Guðmundur Andri’s books have been published in German and Finnish and Valeyrarvalsinn will soon be available in Germany, France, Denmark and Norway.
Hermann Stefánsson was born in 1968, and studied literature in Iceland and Spain. Alongside writing, Hermann has worked at almost everything under the sun, but in recent years he has mainly devoted himself to writing, and published works of all kinds in different places.
His first book Sjónhverfingar (Illusions), published by Bjartur in 2003, mixed academic research and fiction. The novel Níu þjófalyklar (Nine Thief’s Keys) came out a year later, and since then Hermann has written, among others, the novel Stefnuljós (Turn Signal), and the detective story Morð fyrir luktum dyrum (Murder Behind Locked Doors), as well as three poetry books, Borg í þoku (A City in a Fog), Högg á vatni (Knock on Water) and Ugluturn (Owl’s Tower). He is also the author of plays, texts in prose and a number of essays. Hermann is a musician and has released songs and lyrics, both alone and in collaboration with others. The novel Algleymi (Euphoria) from 2008 came out in Germany in 2011 to good reviews. In 2013, Hermann published the novel Hælið (The Asylum) in the first issue of the literary series 1005.
He has also translated works by numerous foreign writers, including Insentatez (Fásinna in Icelandic, Senselessness in English) by Horacio Castellanos Moya, who was a guest at the 2011 Reykjavik International Literary Festival.
Hugleikur Dagsson, an artist and writer, was born in 1977. He has developed a unique style in his comic strips, simultaneously cynical and straightforward. Hugleikur has published numerous books, which have attracted much attention.
His first book Elskið okkur (Love Us) was self-published in 2002, and followed by Drepið okkar (Kill Us) in 2003 and Ríðið okkur (Fuck Us) in 2004. In 2005, JPV started Publishing Hugleikur’s books and many have come out since then, including more in the same series.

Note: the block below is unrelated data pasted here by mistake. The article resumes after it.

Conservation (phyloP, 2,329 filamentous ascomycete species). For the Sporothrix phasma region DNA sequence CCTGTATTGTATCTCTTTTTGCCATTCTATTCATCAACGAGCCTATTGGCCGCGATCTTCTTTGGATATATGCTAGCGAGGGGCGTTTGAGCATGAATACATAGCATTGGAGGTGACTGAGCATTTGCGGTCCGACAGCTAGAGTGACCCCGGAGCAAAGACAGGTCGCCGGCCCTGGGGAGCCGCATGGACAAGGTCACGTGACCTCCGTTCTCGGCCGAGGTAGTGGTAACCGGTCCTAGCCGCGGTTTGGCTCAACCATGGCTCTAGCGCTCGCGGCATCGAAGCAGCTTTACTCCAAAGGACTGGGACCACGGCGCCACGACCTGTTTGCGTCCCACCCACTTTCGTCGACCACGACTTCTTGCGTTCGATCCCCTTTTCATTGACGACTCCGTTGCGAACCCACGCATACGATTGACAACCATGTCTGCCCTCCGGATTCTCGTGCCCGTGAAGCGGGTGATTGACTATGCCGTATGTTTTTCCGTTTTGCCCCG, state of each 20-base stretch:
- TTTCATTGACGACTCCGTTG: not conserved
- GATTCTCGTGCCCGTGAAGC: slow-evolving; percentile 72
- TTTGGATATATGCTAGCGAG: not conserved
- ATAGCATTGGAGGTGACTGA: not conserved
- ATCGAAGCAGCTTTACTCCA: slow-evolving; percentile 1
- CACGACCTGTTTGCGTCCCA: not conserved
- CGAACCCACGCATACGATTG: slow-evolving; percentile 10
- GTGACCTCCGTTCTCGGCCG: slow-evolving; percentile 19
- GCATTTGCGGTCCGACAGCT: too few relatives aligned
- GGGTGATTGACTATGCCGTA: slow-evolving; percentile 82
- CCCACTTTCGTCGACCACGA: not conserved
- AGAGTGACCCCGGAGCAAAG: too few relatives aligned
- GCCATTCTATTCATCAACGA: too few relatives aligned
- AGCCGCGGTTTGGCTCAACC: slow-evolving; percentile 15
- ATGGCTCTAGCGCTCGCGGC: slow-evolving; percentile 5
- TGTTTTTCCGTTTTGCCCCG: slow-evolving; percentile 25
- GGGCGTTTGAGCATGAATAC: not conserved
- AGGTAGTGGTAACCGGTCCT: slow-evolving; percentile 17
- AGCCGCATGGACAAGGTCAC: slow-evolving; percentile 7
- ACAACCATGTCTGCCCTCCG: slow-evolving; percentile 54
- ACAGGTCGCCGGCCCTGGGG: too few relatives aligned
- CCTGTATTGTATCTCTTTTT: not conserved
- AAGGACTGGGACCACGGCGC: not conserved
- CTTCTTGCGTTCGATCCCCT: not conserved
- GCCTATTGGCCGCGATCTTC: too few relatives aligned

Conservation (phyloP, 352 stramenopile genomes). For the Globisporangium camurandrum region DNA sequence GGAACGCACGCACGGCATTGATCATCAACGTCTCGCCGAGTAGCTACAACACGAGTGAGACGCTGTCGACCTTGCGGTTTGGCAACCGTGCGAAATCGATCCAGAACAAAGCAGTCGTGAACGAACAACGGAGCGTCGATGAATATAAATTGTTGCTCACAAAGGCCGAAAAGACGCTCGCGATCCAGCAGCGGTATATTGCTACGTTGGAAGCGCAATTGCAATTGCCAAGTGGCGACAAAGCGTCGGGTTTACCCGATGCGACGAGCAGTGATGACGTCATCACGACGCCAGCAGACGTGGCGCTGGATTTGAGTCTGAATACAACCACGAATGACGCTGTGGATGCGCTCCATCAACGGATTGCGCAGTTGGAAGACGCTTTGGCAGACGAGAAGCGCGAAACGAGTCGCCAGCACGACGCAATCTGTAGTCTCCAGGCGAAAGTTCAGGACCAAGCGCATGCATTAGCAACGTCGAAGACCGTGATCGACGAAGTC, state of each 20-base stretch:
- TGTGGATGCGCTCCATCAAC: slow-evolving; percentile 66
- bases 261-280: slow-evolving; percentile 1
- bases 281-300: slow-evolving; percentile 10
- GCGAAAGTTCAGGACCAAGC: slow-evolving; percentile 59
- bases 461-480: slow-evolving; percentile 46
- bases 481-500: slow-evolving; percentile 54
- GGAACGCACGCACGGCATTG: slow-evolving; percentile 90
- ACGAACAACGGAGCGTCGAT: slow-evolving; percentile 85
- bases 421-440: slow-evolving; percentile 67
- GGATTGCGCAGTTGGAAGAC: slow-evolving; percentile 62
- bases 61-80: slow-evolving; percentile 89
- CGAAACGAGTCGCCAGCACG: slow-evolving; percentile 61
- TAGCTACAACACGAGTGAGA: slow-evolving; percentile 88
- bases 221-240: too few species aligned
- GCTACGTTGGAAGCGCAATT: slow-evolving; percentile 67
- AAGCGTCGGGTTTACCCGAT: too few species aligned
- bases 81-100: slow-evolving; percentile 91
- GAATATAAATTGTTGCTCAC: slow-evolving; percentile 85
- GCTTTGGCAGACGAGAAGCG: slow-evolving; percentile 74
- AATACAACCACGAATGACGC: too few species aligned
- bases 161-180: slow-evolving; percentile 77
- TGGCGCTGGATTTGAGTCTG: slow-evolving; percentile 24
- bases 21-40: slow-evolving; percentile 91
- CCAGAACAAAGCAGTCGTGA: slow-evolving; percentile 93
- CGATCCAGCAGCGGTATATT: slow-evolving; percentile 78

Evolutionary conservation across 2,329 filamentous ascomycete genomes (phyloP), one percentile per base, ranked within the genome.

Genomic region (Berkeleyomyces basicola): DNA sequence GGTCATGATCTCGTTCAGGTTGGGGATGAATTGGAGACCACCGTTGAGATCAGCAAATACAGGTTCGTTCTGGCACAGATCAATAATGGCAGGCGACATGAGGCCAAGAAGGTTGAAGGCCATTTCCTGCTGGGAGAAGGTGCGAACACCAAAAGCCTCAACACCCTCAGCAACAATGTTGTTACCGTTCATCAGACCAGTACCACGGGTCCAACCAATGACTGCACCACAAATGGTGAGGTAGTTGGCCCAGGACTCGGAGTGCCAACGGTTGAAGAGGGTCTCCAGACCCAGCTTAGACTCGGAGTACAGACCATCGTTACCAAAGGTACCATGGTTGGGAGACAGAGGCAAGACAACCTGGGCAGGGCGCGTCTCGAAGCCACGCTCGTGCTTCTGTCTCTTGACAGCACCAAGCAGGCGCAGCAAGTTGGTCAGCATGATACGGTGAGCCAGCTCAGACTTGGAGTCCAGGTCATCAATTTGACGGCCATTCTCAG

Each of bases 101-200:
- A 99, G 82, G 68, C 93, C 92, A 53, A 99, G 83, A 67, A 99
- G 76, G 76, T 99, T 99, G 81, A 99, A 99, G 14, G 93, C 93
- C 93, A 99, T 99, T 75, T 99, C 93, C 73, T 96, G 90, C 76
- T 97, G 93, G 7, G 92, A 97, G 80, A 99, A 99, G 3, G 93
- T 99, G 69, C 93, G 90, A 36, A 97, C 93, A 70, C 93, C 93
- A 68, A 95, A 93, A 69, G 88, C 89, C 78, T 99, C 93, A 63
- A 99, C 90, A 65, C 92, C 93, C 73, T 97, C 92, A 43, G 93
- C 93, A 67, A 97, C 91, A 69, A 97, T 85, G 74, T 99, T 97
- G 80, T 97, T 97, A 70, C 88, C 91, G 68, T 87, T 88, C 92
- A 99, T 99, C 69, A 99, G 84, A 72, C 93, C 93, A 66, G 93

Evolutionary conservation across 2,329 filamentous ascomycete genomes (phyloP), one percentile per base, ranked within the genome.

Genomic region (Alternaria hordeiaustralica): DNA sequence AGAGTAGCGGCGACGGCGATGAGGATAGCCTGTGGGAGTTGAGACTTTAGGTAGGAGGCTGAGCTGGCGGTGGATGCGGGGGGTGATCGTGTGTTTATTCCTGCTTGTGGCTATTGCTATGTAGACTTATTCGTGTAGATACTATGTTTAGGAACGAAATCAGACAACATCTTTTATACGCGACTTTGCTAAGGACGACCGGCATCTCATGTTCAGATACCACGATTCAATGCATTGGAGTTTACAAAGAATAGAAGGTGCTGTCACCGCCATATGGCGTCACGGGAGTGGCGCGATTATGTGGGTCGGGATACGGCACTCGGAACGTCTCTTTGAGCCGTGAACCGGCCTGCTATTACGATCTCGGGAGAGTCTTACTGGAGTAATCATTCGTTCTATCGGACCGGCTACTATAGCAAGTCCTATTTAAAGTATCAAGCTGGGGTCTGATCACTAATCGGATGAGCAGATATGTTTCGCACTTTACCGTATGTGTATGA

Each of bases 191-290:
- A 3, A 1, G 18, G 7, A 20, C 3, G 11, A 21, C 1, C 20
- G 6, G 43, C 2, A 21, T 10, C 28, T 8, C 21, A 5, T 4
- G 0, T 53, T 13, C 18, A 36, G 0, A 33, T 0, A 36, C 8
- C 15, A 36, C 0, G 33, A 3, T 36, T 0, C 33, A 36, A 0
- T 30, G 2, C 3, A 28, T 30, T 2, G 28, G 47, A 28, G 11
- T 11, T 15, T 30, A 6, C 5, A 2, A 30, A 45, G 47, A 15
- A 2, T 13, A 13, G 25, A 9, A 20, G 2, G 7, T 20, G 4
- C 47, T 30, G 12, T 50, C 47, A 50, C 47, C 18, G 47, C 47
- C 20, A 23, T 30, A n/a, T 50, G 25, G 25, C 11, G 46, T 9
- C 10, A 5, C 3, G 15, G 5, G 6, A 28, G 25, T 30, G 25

Hugleikur’s work has been published widely, for example in the most recent issue of the comics magazine Gisp! (2013). The story of Garðarshólm appeared on the pages of the 2008 and 2009 issues of the Icelandic telephone directory, and Hugleikur has also illustrated a textbook for high school.
His latest comic Enn fleiri dægurlög (Still More Popular Hits) came out in 2012.
Hugleikur’s books have been published in Finland, Sweden, France, Germany, Italy and the Czech Republic and they have also been published in English.
Rúnar Helgi Vignisson, a writer and translator, was born in Ísafjörður in 1959. Rúnar Helgi completed an M.A. in Literature at the University of Iowa in 1987 and is a lecturer in creative writing at the University of Iceland. He has written numerous articles for newspapers and magazines, and has worked for the radio.
His first novel, Ekkert slor (No Mean Thing), came out in 1984. As well as his novels, he is also the author of short stories and the translator of numerous foreign literary works by American, Australian and South-African writers. His book Nautnastuldur (Indulgence Denied) was nominated for the Icelandic Literature Prize in 1990. In 2005, he received the Icelandic Translation Prize for Barndómur, his translation of Boyhood by J.M. Coetzee, and subsequently Coetzee was a guest at the 2007 Reykjavik International Literary Festival. In 2006, Rúnar Helgi received Reykjavík City’s Educational Council’s Children’s Literature Prize for his Icelandic translation of Sunwing by Canadian author Kenneth Oppel.
Stefán Máni was born in 1970. His first novel came out in 1996, and since then he has published eleven others, the latest being Úlfshjarta (Wolf Heart), published in 2013, somewhat different in tone from previous works, and written for young adults.